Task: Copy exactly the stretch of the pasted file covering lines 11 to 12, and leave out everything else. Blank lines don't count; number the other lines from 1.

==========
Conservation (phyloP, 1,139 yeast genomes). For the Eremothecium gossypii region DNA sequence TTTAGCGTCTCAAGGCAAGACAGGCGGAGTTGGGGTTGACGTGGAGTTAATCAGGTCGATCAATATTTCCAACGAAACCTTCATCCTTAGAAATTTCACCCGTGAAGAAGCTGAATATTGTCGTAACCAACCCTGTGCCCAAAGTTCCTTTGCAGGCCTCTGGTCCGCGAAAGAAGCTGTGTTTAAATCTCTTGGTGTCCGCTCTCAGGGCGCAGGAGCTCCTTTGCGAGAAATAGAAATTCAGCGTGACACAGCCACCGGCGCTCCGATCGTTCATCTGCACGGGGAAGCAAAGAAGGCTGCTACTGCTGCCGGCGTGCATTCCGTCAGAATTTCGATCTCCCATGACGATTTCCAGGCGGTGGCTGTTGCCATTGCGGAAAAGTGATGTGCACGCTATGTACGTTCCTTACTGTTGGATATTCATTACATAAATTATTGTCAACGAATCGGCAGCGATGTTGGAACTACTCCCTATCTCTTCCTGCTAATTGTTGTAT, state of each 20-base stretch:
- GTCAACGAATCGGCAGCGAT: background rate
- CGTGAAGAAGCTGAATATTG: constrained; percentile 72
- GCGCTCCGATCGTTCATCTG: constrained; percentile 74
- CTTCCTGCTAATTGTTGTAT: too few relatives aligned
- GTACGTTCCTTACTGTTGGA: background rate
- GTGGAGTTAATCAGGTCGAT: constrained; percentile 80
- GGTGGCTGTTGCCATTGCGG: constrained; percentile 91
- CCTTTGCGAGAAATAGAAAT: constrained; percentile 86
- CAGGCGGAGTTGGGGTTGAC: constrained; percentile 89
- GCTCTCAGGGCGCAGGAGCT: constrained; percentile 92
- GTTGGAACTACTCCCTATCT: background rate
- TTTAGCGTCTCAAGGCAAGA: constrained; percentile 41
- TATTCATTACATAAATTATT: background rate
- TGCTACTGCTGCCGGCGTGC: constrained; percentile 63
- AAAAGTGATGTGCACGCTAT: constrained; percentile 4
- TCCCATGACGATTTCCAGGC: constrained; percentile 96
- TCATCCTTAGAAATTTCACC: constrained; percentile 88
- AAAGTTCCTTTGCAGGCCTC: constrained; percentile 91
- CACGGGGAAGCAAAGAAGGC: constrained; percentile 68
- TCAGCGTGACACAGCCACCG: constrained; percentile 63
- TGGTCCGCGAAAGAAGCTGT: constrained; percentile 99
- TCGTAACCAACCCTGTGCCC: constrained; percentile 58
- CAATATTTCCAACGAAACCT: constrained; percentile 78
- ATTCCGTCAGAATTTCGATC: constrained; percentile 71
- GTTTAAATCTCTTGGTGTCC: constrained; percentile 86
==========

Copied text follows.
- GCTCTCAGGGCGCAGGAGCT: constrained; percentile 92
- GTTGGAACTACTCCCTATCT: background rate